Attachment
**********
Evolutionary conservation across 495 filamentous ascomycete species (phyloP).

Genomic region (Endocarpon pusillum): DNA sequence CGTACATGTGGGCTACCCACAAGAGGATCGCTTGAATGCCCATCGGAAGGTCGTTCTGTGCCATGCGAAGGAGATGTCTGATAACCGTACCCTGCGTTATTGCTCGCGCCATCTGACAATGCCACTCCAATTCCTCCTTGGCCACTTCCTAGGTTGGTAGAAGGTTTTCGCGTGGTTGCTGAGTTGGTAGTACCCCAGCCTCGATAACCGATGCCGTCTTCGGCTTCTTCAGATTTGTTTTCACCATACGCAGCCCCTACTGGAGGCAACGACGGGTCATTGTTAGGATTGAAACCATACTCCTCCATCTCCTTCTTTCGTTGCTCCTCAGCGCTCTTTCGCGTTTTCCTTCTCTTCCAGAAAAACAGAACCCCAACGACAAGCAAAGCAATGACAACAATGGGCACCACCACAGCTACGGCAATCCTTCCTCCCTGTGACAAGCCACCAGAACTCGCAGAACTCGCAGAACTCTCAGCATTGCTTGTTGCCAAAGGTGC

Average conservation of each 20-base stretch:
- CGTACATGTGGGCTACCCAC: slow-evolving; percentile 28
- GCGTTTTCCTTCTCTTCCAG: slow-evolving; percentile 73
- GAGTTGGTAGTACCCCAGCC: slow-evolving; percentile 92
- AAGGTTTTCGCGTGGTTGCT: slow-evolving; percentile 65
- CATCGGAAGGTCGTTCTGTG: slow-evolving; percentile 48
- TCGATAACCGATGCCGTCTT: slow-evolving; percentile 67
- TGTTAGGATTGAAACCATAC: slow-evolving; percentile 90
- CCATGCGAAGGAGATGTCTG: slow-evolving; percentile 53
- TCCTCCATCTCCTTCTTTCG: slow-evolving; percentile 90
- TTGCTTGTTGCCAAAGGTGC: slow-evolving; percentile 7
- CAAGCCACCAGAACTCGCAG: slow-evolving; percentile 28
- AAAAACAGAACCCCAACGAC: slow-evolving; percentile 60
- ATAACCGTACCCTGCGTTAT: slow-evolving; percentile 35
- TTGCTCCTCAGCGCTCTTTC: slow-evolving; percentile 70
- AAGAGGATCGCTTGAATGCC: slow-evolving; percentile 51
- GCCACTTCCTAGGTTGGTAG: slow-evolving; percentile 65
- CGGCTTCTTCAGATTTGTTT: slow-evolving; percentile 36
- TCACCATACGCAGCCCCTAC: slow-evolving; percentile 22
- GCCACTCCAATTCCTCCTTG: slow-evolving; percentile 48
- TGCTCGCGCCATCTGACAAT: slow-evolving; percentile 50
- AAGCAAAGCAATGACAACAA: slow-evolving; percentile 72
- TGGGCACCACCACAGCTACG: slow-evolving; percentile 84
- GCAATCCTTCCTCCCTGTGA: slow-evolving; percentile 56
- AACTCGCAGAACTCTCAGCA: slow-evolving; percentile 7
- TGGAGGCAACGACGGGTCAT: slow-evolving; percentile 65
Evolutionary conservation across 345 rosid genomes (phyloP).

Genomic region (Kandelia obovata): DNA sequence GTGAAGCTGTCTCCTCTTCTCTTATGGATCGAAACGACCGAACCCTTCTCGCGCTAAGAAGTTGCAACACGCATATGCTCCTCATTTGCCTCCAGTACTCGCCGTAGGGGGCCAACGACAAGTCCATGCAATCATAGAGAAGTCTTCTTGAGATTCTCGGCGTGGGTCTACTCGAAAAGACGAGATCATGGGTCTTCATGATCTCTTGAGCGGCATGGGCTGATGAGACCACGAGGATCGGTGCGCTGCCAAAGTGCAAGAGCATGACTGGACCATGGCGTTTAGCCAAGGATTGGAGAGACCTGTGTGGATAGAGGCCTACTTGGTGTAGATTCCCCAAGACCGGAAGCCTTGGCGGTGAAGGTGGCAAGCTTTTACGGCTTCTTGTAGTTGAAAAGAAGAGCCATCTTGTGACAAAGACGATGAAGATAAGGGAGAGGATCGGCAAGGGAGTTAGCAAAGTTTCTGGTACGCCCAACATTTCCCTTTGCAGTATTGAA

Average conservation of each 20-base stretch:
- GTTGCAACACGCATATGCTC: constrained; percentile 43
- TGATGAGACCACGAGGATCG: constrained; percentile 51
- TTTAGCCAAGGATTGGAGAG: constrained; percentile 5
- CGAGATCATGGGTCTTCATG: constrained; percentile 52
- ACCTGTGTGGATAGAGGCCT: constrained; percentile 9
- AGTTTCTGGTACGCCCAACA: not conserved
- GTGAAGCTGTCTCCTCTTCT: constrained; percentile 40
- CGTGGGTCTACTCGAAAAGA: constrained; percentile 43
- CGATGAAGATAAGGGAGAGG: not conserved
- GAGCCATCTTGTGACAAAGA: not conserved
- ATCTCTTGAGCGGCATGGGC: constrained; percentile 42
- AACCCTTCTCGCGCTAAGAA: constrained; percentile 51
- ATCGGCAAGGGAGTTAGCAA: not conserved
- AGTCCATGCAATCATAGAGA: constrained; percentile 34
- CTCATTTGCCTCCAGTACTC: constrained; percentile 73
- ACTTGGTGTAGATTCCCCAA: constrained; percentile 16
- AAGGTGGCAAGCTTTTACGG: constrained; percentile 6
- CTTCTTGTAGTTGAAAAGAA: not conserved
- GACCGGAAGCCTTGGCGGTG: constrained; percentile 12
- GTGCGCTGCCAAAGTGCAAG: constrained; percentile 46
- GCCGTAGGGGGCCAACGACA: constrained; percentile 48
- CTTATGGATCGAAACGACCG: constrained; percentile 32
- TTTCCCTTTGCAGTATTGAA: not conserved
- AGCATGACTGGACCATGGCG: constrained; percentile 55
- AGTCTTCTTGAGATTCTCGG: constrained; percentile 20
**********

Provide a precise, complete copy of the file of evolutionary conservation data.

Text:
Evolutionary conservation across 495 filamentous ascomycete species (phyloP).

Genomic region (Endocarpon pusillum): DNA sequence CGTACATGTGGGCTACCCACAAGAGGATCGCTTGAATGCCCATCGGAAGGTCGTTCTGTGCCATGCGAAGGAGATGTCTGATAACCGTACCCTGCGTTATTGCTCGCGCCATCTGACAATGCCACTCCAATTCCTCCTTGGCCACTTCCTAGGTTGGTAGAAGGTTTTCGCGTGGTTGCTGAGTTGGTAGTACCCCAGCCTCGATAACCGATGCCGTCTTCGGCTTCTTCAGATTTGTTTTCACCATACGCAGCCCCTACTGGAGGCAACGACGGGTCATTGTTAGGATTGAAACCATACTCCTCCATCTCCTTCTTTCGTTGCTCCTCAGCGCTCTTTCGCGTTTTCCTTCTCTTCCAGAAAAACAGAACCCCAACGACAAGCAAAGCAATGACAACAATGGGCACCACCACAGCTACGGCAATCCTTCCTCCCTGTGACAAGCCACCAGAACTCGCAGAACTCGCAGAACTCTCAGCATTGCTTGTTGCCAAAGGTGC

Average conservation of each 20-base stretch:
- CGTACATGTGGGCTACCCAC: slow-evolving; percentile 28
- GCGTTTTCCTTCTCTTCCAG: slow-evolving; percentile 73
- GAGTTGGTAGTACCCCAGCC: slow-evolving; percentile 92
- AAGGTTTTCGCGTGGTTGCT: slow-evolving; percentile 65
- CATCGGAAGGTCGTTCTGTG: slow-evolving; percentile 48
- TCGATAACCGATGCCGTCTT: slow-evolving; percentile 67
- TGTTAGGATTGAAACCATAC: slow-evolving; percentile 90
- CCATGCGAAGGAGATGTCTG: slow-evolving; percentile 53
- TCCTCCATCTCCTTCTTTCG: slow-evolving; percentile 90
- TTGCTTGTTGCCAAAGGTGC: slow-evolving; percentile 7
- CAAGCCACCAGAACTCGCAG: slow-evolving; percentile 28
- AAAAACAGAACCCCAACGAC: slow-evolving; percentile 60
- ATAACCGTACCCTGCGTTAT: slow-evolving; percentile 35
- TTGCTCCTCAGCGCTCTTTC: slow-evolving; percentile 70
- AAGAGGATCGCTTGAATGCC: slow-evolving; percentile 51
- GCCACTTCCTAGGTTGGTAG: slow-evolving; percentile 65
- CGGCTTCTTCAGATTTGTTT: slow-evolving; percentile 36
- TCACCATACGCAGCCCCTAC: slow-evolving; percentile 22
- GCCACTCCAATTCCTCCTTG: slow-evolving; percentile 48
- TGCTCGCGCCATCTGACAAT: slow-evolving; percentile 50
- AAGCAAAGCAATGACAACAA: slow-evolving; percentile 72
- TGGGCACCACCACAGCTACG: slow-evolving; percentile 84
- GCAATCCTTCCTCCCTGTGA: slow-evolving; percentile 56
- AACTCGCAGAACTCTCAGCA: slow-evolving; percentile 7
- TGGAGGCAACGACGGGTCAT: slow-evolving; percentile 65
Evolutionary conservation across 345 rosid genomes (phyloP).

Genomic region (Kandelia obovata): DNA sequence GTGAAGCTGTCTCCTCTTCTCTTATGGATCGAAACGACCGAACCCTTCTCGCGCTAAGAAGTTGCAACACGCATATGCTCCTCATTTGCCTCCAGTACTCGCCGTAGGGGGCCAACGACAAGTCCATGCAATCATAGAGAAGTCTTCTTGAGATTCTCGGCGTGGGTCTACTCGAAAAGACGAGATCATGGGTCTTCATGATCTCTTGAGCGGCATGGGCTGATGAGACCACGAGGATCGGTGCGCTGCCAAAGTGCAAGAGCATGACTGGACCATGGCGTTTAGCCAAGGATTGGAGAGACCTGTGTGGATAGAGGCCTACTTGGTGTAGATTCCCCAAGACCGGAAGCCTTGGCGGTGAAGGTGGCAAGCTTTTACGGCTTCTTGTAGTTGAAAAGAAGAGCCATCTTGTGACAAAGACGATGAAGATAAGGGAGAGGATCGGCAAGGGAGTTAGCAAAGTTTCTGGTACGCCCAACATTTCCCTTTGCAGTATTGAA

Average conservation of each 20-base stretch:
- GTTGCAACACGCATATGCTC: constrained; percentile 43
- TGATGAGACCACGAGGATCG: constrained; percentile 51
- TTTAGCCAAGGATTGGAGAG: constrained; percentile 5
- CGAGATCATGGGTCTTCATG: constrained; percentile 52
- ACCTGTGTGGATAGAGGCCT: constrained; percentile 9
- AGTTTCTGGTACGCCCAACA: not conserved
- GTGAAGCTGTCTCCTCTTCT: constrained; percentile 40
- CGTGGGTCTACTCGAAAAGA: constrained; percentile 43
- CGATGAAGATAAGGGAGAGG: not conserved
- GAGCCATCTTGTGACAAAGA: not conserved
- ATCTCTTGAGCGGCATGGGC: constrained; percentile 42
- AACCCTTCTCGCGCTAAGAA: constrained; percentile 51
- ATCGGCAAGGGAGTTAGCAA: not conserved
- AGTCCATGCAATCATAGAGA: constrained; percentile 34
- CTCATTTGCCTCCAGTACTC: constrained; percentile 73
- ACTTGGTGTAGATTCCCCAA: constrained; percentile 16
- AAGGTGGCAAGCTTTTACGG: constrained; percentile 6
- CTTCTTGTAGTTGAAAAGAA: not conserved
- GACCGGAAGCCTTGGCGGTG: constrained; percentile 12
- GTGCGCTGCCAAAGTGCAAG: constrained; percentile 46
- GCCGTAGGGGGCCAACGACA: constrained; percentile 48
- CTTATGGATCGAAACGACCG: constrained; percentile 32
- TTTCCCTTTGCAGTATTGAA: not conserved
- AGCATGACTGGACCATGGCG: constrained; percentile 55
- AGTCTTCTTGAGATTCTCGG: constrained; percentile 20